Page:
>
    > Any ideas?
    >
    > Daniel


    There isn't a solution in the general case, because strings can be
    executed. However, 'inspect.currentframe()' and
    'inspect.getsourcelines(object)' can handle some cases, and your idea
    is (I believe) how getsourcelines works itself. You can probably do
    it without a context manager, e.g. 'print_next_lines( 5 )' or
    'print_prior_lines( 2 )', dedenting as needed.
    Aaron Brady, Nov 19, 2008
    #2
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  3. Daniel

    Daniel Guest

    Hi Aaron,

    let me give you the reason for the context manager:
    I am driving handware with a python script, basically a data acquisition
    program which looks like this:


    with dataStore('measurement1.dat') as d:
    magnet.setField(0)
    r1=doExperiment(voltage=0.345, current=0.346, temperature=33)
    magnet.setField(1)
    r2=doExperiment(voltage=0.32423, current=0.3654, temperature=45)
    d.append(r2-r1)

    the script does the measuring and the context manager stores the result
    (r1 and r2), at the end the result is printed.

    The source code serves as the documentation (it contains many parameters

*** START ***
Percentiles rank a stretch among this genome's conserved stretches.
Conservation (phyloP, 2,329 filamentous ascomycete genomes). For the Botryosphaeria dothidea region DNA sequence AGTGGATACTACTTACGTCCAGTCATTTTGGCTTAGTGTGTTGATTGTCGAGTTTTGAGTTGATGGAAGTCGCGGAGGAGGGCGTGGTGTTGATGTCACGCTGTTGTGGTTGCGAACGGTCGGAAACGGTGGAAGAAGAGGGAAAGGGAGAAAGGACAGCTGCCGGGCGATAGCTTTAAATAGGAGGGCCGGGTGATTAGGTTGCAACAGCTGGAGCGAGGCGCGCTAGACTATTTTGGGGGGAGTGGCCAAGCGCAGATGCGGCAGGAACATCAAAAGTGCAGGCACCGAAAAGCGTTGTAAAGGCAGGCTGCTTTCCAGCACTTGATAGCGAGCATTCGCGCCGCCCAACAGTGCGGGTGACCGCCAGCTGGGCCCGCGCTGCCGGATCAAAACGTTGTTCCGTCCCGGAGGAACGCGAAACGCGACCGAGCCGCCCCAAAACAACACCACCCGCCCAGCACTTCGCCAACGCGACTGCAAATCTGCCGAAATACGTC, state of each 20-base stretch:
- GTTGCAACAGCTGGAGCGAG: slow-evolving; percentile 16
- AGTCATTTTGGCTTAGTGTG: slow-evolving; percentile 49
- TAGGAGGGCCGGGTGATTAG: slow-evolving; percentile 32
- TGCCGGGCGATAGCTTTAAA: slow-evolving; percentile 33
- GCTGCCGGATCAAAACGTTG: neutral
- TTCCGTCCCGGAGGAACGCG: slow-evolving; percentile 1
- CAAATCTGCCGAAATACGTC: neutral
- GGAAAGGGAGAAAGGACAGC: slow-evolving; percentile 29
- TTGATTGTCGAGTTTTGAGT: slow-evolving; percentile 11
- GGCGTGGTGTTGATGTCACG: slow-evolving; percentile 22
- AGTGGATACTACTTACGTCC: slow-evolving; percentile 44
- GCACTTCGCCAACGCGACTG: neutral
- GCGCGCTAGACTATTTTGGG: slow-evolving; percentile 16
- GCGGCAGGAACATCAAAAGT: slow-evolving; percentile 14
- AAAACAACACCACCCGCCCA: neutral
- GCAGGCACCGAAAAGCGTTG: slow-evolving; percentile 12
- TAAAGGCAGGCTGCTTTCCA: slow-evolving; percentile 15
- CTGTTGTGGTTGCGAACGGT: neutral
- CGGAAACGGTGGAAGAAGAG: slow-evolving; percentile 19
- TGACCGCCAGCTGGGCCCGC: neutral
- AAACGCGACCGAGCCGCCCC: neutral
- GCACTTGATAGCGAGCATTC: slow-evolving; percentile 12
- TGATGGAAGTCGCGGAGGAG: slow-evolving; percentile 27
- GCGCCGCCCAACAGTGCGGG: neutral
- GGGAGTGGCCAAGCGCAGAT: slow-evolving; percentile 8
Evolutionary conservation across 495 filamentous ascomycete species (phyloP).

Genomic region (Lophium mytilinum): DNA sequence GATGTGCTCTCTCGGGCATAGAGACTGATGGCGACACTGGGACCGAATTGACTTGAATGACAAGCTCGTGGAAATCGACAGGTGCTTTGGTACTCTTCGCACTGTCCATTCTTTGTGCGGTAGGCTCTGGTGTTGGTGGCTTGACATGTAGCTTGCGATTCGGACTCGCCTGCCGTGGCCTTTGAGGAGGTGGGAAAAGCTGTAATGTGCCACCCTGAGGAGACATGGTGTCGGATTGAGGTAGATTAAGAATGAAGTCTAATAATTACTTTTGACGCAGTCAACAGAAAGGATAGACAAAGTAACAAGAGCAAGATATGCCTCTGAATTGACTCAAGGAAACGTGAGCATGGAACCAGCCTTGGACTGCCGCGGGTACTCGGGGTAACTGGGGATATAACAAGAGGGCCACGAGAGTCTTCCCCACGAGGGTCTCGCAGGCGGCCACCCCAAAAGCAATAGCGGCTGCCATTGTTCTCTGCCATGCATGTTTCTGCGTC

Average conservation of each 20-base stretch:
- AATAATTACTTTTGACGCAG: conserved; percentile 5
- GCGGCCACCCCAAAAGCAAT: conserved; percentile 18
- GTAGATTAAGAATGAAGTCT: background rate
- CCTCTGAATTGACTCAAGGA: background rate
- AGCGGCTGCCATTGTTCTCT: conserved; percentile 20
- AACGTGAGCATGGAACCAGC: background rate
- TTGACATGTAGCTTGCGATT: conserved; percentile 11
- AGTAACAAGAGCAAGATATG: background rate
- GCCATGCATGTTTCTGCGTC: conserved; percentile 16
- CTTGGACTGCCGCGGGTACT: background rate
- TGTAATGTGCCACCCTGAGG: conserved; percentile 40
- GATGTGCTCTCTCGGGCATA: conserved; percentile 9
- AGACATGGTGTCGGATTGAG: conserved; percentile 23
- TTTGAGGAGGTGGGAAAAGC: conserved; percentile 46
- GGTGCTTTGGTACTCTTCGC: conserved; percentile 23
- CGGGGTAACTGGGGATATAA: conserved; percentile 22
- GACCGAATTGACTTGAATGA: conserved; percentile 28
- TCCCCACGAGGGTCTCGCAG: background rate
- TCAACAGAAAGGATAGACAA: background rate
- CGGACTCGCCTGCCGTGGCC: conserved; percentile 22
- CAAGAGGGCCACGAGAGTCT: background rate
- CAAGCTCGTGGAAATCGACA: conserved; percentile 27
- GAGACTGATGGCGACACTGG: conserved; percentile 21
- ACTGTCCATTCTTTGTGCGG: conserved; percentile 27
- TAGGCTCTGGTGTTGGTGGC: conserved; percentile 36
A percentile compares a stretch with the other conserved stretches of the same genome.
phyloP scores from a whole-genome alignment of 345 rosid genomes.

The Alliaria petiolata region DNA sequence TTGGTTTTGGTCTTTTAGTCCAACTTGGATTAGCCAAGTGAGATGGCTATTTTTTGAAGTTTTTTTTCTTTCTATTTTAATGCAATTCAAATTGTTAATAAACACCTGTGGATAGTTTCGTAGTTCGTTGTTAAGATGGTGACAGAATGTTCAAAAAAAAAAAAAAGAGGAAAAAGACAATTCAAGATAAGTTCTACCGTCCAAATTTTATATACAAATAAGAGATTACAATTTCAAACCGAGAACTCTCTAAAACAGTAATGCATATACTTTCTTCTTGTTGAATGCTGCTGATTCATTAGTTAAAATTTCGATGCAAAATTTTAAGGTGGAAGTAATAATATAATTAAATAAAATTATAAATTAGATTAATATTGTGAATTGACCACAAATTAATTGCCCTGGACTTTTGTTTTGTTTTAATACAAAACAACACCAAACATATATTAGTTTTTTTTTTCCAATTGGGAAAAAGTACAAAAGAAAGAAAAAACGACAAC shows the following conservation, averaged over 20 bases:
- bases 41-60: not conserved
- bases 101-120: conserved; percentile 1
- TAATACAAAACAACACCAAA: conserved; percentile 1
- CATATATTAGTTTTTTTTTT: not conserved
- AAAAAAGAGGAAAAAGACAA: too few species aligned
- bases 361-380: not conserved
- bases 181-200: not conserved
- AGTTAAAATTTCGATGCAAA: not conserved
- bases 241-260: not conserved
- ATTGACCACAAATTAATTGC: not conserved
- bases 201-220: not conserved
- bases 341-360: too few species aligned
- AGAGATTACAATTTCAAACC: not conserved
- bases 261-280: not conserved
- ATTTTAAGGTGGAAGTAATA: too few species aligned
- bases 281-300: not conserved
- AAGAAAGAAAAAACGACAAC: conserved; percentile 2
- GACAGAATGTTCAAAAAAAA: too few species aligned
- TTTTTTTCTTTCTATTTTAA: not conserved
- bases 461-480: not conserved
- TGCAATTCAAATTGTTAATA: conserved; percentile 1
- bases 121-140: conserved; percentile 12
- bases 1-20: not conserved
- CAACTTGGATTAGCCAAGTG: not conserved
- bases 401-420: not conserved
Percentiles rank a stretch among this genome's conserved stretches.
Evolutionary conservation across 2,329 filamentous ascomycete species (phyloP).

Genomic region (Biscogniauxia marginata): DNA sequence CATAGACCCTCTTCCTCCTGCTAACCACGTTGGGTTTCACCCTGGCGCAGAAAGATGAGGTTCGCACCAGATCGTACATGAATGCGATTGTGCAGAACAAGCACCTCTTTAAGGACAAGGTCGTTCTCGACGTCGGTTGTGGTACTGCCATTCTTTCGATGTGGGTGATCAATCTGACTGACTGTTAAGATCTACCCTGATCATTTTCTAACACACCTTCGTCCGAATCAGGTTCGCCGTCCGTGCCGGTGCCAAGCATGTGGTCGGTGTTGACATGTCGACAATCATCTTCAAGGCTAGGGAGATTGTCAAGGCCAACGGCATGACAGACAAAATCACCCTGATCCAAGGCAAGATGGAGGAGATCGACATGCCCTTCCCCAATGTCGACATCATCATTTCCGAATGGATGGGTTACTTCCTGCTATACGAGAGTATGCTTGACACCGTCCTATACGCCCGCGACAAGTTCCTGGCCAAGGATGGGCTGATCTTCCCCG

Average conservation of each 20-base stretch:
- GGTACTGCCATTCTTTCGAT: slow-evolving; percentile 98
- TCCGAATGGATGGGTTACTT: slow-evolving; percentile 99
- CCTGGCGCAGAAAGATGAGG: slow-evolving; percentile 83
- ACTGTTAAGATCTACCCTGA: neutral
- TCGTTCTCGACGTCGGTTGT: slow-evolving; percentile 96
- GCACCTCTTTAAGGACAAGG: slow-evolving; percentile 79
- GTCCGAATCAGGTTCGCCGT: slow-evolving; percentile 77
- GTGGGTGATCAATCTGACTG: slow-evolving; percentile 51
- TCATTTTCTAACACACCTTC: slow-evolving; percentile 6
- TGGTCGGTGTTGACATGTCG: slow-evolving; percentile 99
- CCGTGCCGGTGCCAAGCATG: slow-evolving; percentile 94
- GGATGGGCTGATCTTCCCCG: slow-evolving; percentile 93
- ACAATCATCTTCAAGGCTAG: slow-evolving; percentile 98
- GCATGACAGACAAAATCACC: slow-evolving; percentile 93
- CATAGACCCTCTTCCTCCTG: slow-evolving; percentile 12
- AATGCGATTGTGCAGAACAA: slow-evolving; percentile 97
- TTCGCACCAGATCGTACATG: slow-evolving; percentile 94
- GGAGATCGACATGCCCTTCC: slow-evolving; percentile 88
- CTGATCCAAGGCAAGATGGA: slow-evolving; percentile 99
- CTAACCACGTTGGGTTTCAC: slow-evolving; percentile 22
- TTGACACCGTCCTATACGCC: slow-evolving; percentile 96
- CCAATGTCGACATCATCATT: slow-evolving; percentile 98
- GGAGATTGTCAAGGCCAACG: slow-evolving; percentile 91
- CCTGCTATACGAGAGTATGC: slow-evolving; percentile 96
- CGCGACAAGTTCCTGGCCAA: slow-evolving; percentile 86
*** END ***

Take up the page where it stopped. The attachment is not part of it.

that need to be well documented), so I print the source code, cut it out
    and glue it into my lab notebook.
    Now I want to automate this process, i.e. the dataStore should print the
    sourcecode.

    Daniel

    > There isn't a solution in the general case, because strings can be
    > executed. However, 'inspect.currentframe()' and
    > 'inspect.getsourcelines(object)' can handle some cases, and your idea
    > is (I believe) how getsourcelines works itself. You can probably do
    > it without a context manager, e.g. 'print_next_lines( 5 )' or
    > 'print_prior_lines( 2 )', dedenting as needed.
    Daniel, Nov 19, 2008
    #3
  4. Daniel

    Aaron Brady Guest

    See below.

    On Nov 19, 8:02 am, Daniel <> wrote:
    > Hi Aaron,
    >
    > let me give you the reason for the context manager:
    > I am driving handware with a python script, basically a data acquisition